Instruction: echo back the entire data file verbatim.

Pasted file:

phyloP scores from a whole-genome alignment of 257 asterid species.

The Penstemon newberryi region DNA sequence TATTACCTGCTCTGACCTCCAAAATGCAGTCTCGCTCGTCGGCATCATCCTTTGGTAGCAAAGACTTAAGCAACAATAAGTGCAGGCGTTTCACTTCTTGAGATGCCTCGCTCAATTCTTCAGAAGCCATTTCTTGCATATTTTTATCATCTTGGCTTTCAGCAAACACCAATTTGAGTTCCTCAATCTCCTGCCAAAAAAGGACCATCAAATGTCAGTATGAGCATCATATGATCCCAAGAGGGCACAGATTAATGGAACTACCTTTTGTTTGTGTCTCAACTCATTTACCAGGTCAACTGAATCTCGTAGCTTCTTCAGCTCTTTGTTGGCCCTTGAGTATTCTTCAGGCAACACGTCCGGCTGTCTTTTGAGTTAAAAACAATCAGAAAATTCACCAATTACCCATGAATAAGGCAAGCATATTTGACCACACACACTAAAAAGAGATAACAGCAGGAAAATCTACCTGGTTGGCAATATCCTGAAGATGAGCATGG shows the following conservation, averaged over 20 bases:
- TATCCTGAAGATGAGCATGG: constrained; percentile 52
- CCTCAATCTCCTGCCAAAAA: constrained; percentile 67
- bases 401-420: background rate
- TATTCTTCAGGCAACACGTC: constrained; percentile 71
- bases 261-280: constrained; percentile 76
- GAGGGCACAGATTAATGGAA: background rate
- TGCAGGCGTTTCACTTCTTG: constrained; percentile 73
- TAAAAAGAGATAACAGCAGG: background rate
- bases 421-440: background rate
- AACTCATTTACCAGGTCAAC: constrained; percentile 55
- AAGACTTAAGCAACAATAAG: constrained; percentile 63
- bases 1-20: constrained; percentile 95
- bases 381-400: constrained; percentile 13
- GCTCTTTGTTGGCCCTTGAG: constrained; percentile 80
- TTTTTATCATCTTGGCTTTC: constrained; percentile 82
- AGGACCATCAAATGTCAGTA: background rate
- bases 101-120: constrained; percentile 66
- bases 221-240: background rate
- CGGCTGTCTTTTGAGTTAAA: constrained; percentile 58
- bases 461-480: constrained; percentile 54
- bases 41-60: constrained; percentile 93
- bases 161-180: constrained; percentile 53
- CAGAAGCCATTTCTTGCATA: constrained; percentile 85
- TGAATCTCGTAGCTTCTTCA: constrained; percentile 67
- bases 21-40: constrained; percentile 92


phyloP scores from a whole-genome alignment of 257 asterid species.

The Penstemon newberryi region DNA sequence TATTACCTGCTCTGACCTCCAAAATGCAGTCTCGCTCGTCGGCATCATCCTTTGGTAGCAAAGACTTAAGCAACAATAAGTGCAGGCGTTTCACTTCTTGAGATGCCTCGCTCAATTCTTCAGAAGCCATTTCTTGCATATTTTTATCATCTTGGCTTTCAGCAAACACCAATTTGAGTTCCTCAATCTCCTGCCAAAAAAGGACCATCAAATGTCAGTATGAGCATCATATGATCCCAAGAGGGCACAGATTAATGGAACTACCTTTTGTTTGTGTCTCAACTCATTTACCAGGTCAACTGAATCTCGTAGCTTCTTCAGCTCTTTGTTGGCCCTTGAGTATTCTTCAGGCAACACGTCCGGCTGTCTTTTGAGTTAAAAACAATCAGAAAATTCACCAATTACCCATGAATAAGGCAAGCATATTTGACCACACACACTAAAAAGAGATAACAGCAGGAAAATCTACCTGGTTGGCAATATCCTGAAGATGAGCATGG shows the following conservation, averaged over 20 bases:
- TATCCTGAAGATGAGCATGG: constrained; percentile 52
- CCTCAATCTCCTGCCAAAAA: constrained; percentile 67
- bases 401-420: background rate
- TATTCTTCAGGCAACACGTC: constrained; percentile 71
- bases 261-280: constrained; percentile 76
- GAGGGCACAGATTAATGGAA: background rate
- TGCAGGCGTTTCACTTCTTG: constrained; percentile 73
- TAAAAAGAGATAACAGCAGG: background rate
- bases 421-440: background rate
- AACTCATTTACCAGGTCAAC: constrained; percentile 55
- AAGACTTAAGCAACAATAAG: constrained; percentile 63
- bases 1-20: constrained; percentile 95
- bases 381-400: constrained; percentile 13
- GCTCTTTGTTGGCCCTTGAG: constrained; percentile 80
- TTTTTATCATCTTGGCTTTC: constrained; percentile 82
- AGGACCATCAAATGTCAGTA: background rate
- bases 101-120: constrained; percentile 66
- bases 221-240: background rate
- CGGCTGTCTTTTGAGTTAAA: constrained; percentile 58
- bases 461-480: constrained; percentile 54
- bases 41-60: constrained; percentile 93
- bases 161-180: constrained; percentile 53
- CAGAAGCCATTTCTTGCATA: constrained; percentile 85
- TGAATCTCGTAGCTTCTTCA: constrained; percentile 67
- bases 21-40: constrained; percentile 92